Daigo Komiya brings us some creative new Japanese 5A, putting the Werrd Hour to the test and making spectacular use of the Duncan light-up die. Some very elegant combos in here, Werrd should keep an eye on this one!
Happy Fixed… almost Saturday! Okay, yes, I’m running extremely late on this one, but hopefully Kyle warmed you guys up and we can keep the Fixie train rollin’.
This week is special because it’s my last Fixed Friday column before the World Yo-yo Contest! While Fixed Axle doesn’t have a dedicated division like 1A-5A, the Fixed Axle Throwdown is a time-honored tradition, and last year’s onstage antics brought it to new heights (as you may remember from David Ung’s documentation of it.) While the show is traditionally semi-invitational in order to fill the correct number of slots, we’re accepting applications, so if you want a shot at being a wildcard comment below and find me or Ed at Worlds to let us know you’ve got what it takes… to be Fixed Axle Champion of All the World!!!
Please pardon the extra exclamation points, it’s just so exciting.
This year, as in years past, we’re going to have a peer-judged, criteria-based best trick contest. What does this mean? We randomly choose a theme, the competitors perform a trick based on the theme, and then use their shoes to vote for their favorites. We’ve got a good solid lineup of star players and some fun surprises for the day of the contest, but why spoil those? Let’s get back to the column.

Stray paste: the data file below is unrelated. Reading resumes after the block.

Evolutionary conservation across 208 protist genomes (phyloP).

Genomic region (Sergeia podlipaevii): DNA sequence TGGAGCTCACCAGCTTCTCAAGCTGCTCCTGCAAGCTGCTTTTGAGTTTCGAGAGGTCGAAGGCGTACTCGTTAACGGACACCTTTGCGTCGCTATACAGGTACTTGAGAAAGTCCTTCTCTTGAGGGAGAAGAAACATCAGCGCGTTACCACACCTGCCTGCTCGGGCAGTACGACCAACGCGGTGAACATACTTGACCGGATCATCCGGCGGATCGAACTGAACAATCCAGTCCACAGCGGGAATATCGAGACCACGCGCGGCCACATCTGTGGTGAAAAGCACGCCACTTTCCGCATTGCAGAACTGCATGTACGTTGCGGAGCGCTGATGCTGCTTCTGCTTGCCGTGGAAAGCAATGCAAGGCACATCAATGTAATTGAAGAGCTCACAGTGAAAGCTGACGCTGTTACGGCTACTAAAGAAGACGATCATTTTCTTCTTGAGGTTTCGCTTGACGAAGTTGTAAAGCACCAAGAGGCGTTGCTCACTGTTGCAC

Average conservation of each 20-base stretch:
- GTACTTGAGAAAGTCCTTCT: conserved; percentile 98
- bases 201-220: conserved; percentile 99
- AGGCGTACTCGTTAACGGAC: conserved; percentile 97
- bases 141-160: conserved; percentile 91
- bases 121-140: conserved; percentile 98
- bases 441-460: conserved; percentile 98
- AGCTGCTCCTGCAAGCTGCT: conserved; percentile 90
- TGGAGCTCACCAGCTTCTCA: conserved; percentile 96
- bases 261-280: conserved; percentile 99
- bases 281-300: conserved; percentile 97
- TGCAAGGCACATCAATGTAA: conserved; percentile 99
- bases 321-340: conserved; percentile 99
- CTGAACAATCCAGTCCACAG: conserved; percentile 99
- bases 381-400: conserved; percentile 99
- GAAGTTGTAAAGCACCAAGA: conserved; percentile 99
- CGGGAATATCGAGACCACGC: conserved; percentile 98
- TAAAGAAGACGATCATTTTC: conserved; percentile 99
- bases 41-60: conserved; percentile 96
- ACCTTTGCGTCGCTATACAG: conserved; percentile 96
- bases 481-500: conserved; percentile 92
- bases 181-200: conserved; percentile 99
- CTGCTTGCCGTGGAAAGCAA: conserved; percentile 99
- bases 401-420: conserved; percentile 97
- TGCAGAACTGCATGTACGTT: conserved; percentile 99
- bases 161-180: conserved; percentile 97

There’s no real unifying theme on the tricks this week, but I brought out a couple of bangers & combos to get myself pumped up for Worlds. Combo #1 is performed on one of those crazy 70mm wood yo-yos Chuck & Jensen have been using. It’s not my place to hype, so I can’t tell you if or when these will be available, but Jensen’s impeccable flow was definitely a big inspiration in these sequence. If you want a challenging trick for the weekend, give the broadway 2or0 a shot: throw a breakaway, rotate your body towards your throwhand (clockwise for righties) and try to catch the yo-yo in a double-or-nothing. Tough stuff, especially if you aren’t into hitting your face! Not to brag or nothin’, but the one in the video is actually a broadway 2or0 stall that I regenerated into… hit it in front of me at Worlds and I’ll give you a Butterfly or somethin’.
Next on the chopping block, another string/stall fusion sequence, showing how you can exit a complicated mount straight into a stall and mix it up with your normal tricks. This particular example is more a combo of some of my recent favorite moves than a super original trick, but I encourage people to try and find similar links.
Next up, we got a reimagining of one of the most classic string tricks of all time, the Kwijibo. My favorite thing about Kwijibo is that it’s such a recognizable, classic format that people can really play with it and get some interesting “tributes” to it. For example, Elephark & yours truly each came up with a distinct E-fan Kwijibo. This variation throws kickflip suicides into the mix, which isn’t too tough on the first transfer but deceptively tricky for the second throw. I’m proud of it.
For an intermission, a brief glimpse at one of the perils of plastic yo-yos. We love ’em. I’ve really been putting this orange butterfly through its paces this week, but was still a little surprised when it popped open on camera.
…but let’s get back to the real tricks. The next trick, the Fingerflip. This is a bit of a retcon on the original “kickflip” trick, combined with the tough love setup for slacks & whips. Basically, throw the yo-yo, catch it with your non-throwhand, throw a flip (carefully!) and remember to use your knees when you catch it back on the string. A subtle, but very rewarding move.